I had a bad experience with one of the fantastic rangers of Mara Triangle that you mention, back in 2010: Untrained and unprofessional. They tolerated everything from the local safari drivers in the area (Kichwa Tembo, Bateleur, Mpata and the like), chasing only “private” drivers, as we were: independent visitors with a rented vehicle. They invented a supposed speeding offense and tried to fine us because of this. We had never seen them before and they had never seen us before, we had never over speeded. Just we were the only independent drivers in the area that day. We had to drive away from they (then at really high speed!) back to Mara Serena, and cleared things there in presence of other rangers and reception people. Excellent that there are more rangers there, but please select only honest people and train them properly! They were by the way driving around in the Conservancy vehicle with 2 girls working at Mara Serena. Probably they wanted to “impress” the girls showing how much power they had on foreign visitors… A very unpleasant experience.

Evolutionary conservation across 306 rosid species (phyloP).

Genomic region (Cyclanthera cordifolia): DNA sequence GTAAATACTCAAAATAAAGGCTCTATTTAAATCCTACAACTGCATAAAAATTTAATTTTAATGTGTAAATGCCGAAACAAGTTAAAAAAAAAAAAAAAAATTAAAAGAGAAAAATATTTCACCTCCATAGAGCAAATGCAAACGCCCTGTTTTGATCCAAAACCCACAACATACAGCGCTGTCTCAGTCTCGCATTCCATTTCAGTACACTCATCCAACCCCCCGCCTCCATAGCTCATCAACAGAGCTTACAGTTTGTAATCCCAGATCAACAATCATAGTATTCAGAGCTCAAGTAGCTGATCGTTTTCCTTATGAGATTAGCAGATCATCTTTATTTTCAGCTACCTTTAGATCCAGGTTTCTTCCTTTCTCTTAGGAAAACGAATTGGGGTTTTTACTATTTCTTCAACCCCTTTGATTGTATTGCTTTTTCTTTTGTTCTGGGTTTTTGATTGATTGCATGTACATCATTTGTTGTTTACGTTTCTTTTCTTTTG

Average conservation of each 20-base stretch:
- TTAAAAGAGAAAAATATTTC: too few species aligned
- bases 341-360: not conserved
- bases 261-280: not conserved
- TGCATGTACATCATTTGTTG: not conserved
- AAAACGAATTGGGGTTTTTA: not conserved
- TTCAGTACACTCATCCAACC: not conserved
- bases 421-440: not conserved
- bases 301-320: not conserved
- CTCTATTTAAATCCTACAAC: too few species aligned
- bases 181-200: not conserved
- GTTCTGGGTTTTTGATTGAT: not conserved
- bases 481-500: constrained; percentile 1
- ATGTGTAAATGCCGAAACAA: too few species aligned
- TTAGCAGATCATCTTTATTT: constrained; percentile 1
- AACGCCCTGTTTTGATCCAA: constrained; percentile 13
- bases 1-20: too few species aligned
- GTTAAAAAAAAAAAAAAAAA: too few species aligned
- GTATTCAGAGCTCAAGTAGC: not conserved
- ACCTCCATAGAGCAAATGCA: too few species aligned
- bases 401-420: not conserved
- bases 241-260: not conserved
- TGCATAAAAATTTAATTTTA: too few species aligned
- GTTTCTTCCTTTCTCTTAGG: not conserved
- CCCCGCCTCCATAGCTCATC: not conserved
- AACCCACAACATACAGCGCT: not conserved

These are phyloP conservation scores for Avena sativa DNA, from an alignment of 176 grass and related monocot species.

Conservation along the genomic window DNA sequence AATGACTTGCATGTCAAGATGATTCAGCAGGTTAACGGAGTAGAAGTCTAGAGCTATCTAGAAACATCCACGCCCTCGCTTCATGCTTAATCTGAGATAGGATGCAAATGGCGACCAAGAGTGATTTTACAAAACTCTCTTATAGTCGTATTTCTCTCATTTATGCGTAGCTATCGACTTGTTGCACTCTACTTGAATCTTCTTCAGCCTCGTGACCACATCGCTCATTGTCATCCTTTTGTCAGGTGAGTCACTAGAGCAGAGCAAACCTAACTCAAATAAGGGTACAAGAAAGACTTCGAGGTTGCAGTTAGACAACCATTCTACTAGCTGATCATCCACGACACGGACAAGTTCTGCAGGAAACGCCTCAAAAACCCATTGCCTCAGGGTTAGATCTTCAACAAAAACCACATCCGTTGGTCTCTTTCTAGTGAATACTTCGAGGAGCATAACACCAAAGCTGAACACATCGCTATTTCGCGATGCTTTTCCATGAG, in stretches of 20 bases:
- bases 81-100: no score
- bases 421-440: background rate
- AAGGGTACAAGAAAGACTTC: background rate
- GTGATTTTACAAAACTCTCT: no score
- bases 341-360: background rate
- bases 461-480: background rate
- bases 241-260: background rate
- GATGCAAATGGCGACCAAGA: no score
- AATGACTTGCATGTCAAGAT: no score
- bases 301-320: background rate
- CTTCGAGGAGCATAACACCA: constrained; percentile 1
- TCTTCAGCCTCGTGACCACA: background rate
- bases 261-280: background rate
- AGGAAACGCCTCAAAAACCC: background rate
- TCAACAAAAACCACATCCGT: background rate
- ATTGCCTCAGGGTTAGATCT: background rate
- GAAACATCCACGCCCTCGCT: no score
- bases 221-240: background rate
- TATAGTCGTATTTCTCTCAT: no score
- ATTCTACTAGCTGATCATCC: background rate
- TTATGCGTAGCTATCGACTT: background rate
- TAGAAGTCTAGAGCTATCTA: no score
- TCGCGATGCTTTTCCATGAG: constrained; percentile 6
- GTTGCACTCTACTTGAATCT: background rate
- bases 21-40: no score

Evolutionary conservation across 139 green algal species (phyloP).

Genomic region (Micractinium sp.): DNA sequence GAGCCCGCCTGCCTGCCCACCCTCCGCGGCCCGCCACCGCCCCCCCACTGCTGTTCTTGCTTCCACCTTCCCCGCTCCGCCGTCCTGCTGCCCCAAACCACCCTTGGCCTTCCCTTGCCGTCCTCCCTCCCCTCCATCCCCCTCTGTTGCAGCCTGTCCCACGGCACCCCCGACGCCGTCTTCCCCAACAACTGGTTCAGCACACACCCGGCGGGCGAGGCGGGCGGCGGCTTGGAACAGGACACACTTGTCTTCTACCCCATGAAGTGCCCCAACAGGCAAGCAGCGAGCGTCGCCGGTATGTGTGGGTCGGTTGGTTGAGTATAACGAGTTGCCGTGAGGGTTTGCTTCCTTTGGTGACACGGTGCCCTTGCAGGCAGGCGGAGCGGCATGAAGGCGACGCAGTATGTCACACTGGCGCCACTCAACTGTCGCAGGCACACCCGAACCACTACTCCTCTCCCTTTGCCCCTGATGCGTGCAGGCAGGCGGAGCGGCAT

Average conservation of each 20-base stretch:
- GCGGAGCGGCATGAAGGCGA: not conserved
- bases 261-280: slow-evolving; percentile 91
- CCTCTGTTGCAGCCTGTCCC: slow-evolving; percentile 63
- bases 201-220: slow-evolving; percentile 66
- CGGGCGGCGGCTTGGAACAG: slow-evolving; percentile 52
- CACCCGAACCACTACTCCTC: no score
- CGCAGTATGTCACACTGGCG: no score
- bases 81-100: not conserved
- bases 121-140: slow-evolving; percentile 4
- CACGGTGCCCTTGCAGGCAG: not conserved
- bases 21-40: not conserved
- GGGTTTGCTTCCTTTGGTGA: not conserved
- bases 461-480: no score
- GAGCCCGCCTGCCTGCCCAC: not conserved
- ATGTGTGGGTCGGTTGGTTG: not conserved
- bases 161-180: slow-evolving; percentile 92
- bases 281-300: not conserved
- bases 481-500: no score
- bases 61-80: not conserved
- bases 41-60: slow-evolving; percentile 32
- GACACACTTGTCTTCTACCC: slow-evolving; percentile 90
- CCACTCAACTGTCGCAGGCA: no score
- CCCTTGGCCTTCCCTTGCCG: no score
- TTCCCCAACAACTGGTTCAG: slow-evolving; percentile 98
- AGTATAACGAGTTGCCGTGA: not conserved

1. Jono Buffey

      Hi Vincente

      Many thanks for your reply . Sorry to hear about your incident with the rangers in the Mara Conservancy . They are obviously not under our jurisdiction so cannot comment further . Suffice to say that we have only had positive experiences with them . Incidentally , we were not operating there in 2010 – our safaris only started in 2012 , so have no comments what happened prior to us operating in the region .
      Jono .

  10. Faith Musembi

    Hi,